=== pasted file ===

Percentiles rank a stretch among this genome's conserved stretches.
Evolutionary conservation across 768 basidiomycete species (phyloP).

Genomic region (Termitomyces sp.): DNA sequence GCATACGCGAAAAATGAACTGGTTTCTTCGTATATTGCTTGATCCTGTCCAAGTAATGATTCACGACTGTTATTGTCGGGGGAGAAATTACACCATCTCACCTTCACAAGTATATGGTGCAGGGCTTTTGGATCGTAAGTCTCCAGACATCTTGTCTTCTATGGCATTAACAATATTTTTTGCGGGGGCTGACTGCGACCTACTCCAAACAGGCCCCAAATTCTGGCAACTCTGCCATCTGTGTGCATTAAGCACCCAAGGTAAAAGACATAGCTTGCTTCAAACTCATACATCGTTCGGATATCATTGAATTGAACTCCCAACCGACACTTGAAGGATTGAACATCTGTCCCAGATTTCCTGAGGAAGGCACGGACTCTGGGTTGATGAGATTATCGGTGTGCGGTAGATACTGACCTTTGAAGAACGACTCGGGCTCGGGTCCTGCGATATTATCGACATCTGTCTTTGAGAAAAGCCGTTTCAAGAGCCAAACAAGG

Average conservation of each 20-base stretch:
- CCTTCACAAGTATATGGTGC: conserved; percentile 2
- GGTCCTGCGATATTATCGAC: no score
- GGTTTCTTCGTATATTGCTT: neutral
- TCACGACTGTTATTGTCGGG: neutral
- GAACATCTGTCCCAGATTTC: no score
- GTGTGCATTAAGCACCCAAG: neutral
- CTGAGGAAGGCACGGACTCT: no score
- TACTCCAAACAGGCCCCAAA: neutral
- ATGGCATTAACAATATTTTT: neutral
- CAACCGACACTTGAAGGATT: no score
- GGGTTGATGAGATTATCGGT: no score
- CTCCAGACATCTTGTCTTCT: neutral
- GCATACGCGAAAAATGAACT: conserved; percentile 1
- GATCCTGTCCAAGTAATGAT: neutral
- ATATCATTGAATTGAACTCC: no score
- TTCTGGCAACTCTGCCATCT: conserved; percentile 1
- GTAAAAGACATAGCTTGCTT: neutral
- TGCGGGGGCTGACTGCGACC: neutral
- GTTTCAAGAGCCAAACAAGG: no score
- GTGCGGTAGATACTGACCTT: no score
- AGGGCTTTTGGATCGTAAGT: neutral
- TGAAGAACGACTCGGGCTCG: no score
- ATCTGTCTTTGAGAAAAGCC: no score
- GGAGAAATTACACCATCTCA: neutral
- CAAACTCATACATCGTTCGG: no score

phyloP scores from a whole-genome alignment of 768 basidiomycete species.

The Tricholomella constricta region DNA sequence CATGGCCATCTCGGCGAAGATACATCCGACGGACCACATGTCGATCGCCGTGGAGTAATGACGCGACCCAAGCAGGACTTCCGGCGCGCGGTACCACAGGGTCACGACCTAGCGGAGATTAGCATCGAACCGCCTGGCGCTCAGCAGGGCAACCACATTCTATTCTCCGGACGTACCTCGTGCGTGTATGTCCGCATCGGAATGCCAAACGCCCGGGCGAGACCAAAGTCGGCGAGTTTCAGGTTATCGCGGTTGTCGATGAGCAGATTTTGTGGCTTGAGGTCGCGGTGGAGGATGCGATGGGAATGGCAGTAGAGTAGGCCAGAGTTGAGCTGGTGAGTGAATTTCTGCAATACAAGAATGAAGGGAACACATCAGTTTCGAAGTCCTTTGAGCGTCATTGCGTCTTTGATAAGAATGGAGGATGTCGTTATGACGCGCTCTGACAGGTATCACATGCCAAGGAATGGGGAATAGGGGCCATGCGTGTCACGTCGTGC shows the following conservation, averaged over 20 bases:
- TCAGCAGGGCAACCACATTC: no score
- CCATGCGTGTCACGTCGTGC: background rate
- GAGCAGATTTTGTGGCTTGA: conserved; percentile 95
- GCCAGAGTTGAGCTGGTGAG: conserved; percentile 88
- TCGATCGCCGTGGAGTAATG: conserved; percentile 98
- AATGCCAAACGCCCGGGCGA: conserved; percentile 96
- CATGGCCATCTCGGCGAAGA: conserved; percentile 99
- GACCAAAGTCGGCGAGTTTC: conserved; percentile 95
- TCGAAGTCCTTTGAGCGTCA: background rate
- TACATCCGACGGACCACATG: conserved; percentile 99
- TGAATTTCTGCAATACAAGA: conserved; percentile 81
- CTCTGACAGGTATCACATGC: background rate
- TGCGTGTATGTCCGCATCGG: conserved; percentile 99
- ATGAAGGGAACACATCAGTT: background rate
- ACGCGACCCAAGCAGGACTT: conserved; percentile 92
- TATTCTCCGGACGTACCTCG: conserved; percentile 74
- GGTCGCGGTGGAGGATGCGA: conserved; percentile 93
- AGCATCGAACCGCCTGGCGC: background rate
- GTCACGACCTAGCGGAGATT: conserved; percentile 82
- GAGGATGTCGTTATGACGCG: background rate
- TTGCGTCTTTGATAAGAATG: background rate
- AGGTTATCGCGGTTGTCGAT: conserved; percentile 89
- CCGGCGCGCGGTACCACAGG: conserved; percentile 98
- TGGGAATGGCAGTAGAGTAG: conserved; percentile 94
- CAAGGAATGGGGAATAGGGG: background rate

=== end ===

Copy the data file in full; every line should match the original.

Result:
Percentiles rank a stretch among this genome's conserved stretches.
Evolutionary conservation across 768 basidiomycete species (phyloP).

Genomic region (Termitomyces sp.): DNA sequence GCATACGCGAAAAATGAACTGGTTTCTTCGTATATTGCTTGATCCTGTCCAAGTAATGATTCACGACTGTTATTGTCGGGGGAGAAATTACACCATCTCACCTTCACAAGTATATGGTGCAGGGCTTTTGGATCGTAAGTCTCCAGACATCTTGTCTTCTATGGCATTAACAATATTTTTTGCGGGGGCTGACTGCGACCTACTCCAAACAGGCCCCAAATTCTGGCAACTCTGCCATCTGTGTGCATTAAGCACCCAAGGTAAAAGACATAGCTTGCTTCAAACTCATACATCGTTCGGATATCATTGAATTGAACTCCCAACCGACACTTGAAGGATTGAACATCTGTCCCAGATTTCCTGAGGAAGGCACGGACTCTGGGTTGATGAGATTATCGGTGTGCGGTAGATACTGACCTTTGAAGAACGACTCGGGCTCGGGTCCTGCGATATTATCGACATCTGTCTTTGAGAAAAGCCGTTTCAAGAGCCAAACAAGG

Average conservation of each 20-base stretch:
- CCTTCACAAGTATATGGTGC: conserved; percentile 2
- GGTCCTGCGATATTATCGAC: no score
- GGTTTCTTCGTATATTGCTT: neutral
- TCACGACTGTTATTGTCGGG: neutral
- GAACATCTGTCCCAGATTTC: no score
- GTGTGCATTAAGCACCCAAG: neutral
- CTGAGGAAGGCACGGACTCT: no score
- TACTCCAAACAGGCCCCAAA: neutral
- ATGGCATTAACAATATTTTT: neutral
- CAACCGACACTTGAAGGATT: no score
- GGGTTGATGAGATTATCGGT: no score
- CTCCAGACATCTTGTCTTCT: neutral
- GCATACGCGAAAAATGAACT: conserved; percentile 1
- GATCCTGTCCAAGTAATGAT: neutral
- ATATCATTGAATTGAACTCC: no score
- TTCTGGCAACTCTGCCATCT: conserved; percentile 1
- GTAAAAGACATAGCTTGCTT: neutral
- TGCGGGGGCTGACTGCGACC: neutral
- GTTTCAAGAGCCAAACAAGG: no score
- GTGCGGTAGATACTGACCTT: no score
- AGGGCTTTTGGATCGTAAGT: neutral
- TGAAGAACGACTCGGGCTCG: no score
- ATCTGTCTTTGAGAAAAGCC: no score
- GGAGAAATTACACCATCTCA: neutral
- CAAACTCATACATCGTTCGG: no score

phyloP scores from a whole-genome alignment of 768 basidiomycete species.

The Tricholomella constricta region DNA sequence CATGGCCATCTCGGCGAAGATACATCCGACGGACCACATGTCGATCGCCGTGGAGTAATGACGCGACCCAAGCAGGACTTCCGGCGCGCGGTACCACAGGGTCACGACCTAGCGGAGATTAGCATCGAACCGCCTGGCGCTCAGCAGGGCAACCACATTCTATTCTCCGGACGTACCTCGTGCGTGTATGTCCGCATCGGAATGCCAAACGCCCGGGCGAGACCAAAGTCGGCGAGTTTCAGGTTATCGCGGTTGTCGATGAGCAGATTTTGTGGCTTGAGGTCGCGGTGGAGGATGCGATGGGAATGGCAGTAGAGTAGGCCAGAGTTGAGCTGGTGAGTGAATTTCTGCAATACAAGAATGAAGGGAACACATCAGTTTCGAAGTCCTTTGAGCGTCATTGCGTCTTTGATAAGAATGGAGGATGTCGTTATGACGCGCTCTGACAGGTATCACATGCCAAGGAATGGGGAATAGGGGCCATGCGTGTCACGTCGTGC shows the following conservation, averaged over 20 bases:
- TCAGCAGGGCAACCACATTC: no score
- CCATGCGTGTCACGTCGTGC: background rate
- GAGCAGATTTTGTGGCTTGA: conserved; percentile 95
- GCCAGAGTTGAGCTGGTGAG: conserved; percentile 88
- TCGATCGCCGTGGAGTAATG: conserved; percentile 98
- AATGCCAAACGCCCGGGCGA: conserved; percentile 96
- CATGGCCATCTCGGCGAAGA: conserved; percentile 99
- GACCAAAGTCGGCGAGTTTC: conserved; percentile 95
- TCGAAGTCCTTTGAGCGTCA: background rate
- TACATCCGACGGACCACATG: conserved; percentile 99
- TGAATTTCTGCAATACAAGA: conserved; percentile 81
- CTCTGACAGGTATCACATGC: background rate
- TGCGTGTATGTCCGCATCGG: conserved; percentile 99
- ATGAAGGGAACACATCAGTT: background rate
- ACGCGACCCAAGCAGGACTT: conserved; percentile 92
- TATTCTCCGGACGTACCTCG: conserved; percentile 74
- GGTCGCGGTGGAGGATGCGA: conserved; percentile 93
- AGCATCGAACCGCCTGGCGC: background rate
- GTCACGACCTAGCGGAGATT: conserved; percentile 82
- GAGGATGTCGTTATGACGCG: background rate
- TTGCGTCTTTGATAAGAATG: background rate
- AGGTTATCGCGGTTGTCGAT: conserved; percentile 89
- CCGGCGCGCGGTACCACAGG: conserved; percentile 98
- TGGGAATGGCAGTAGAGTAG: conserved; percentile 94
- CAAGGAATGGGGAATAGGGG: background rate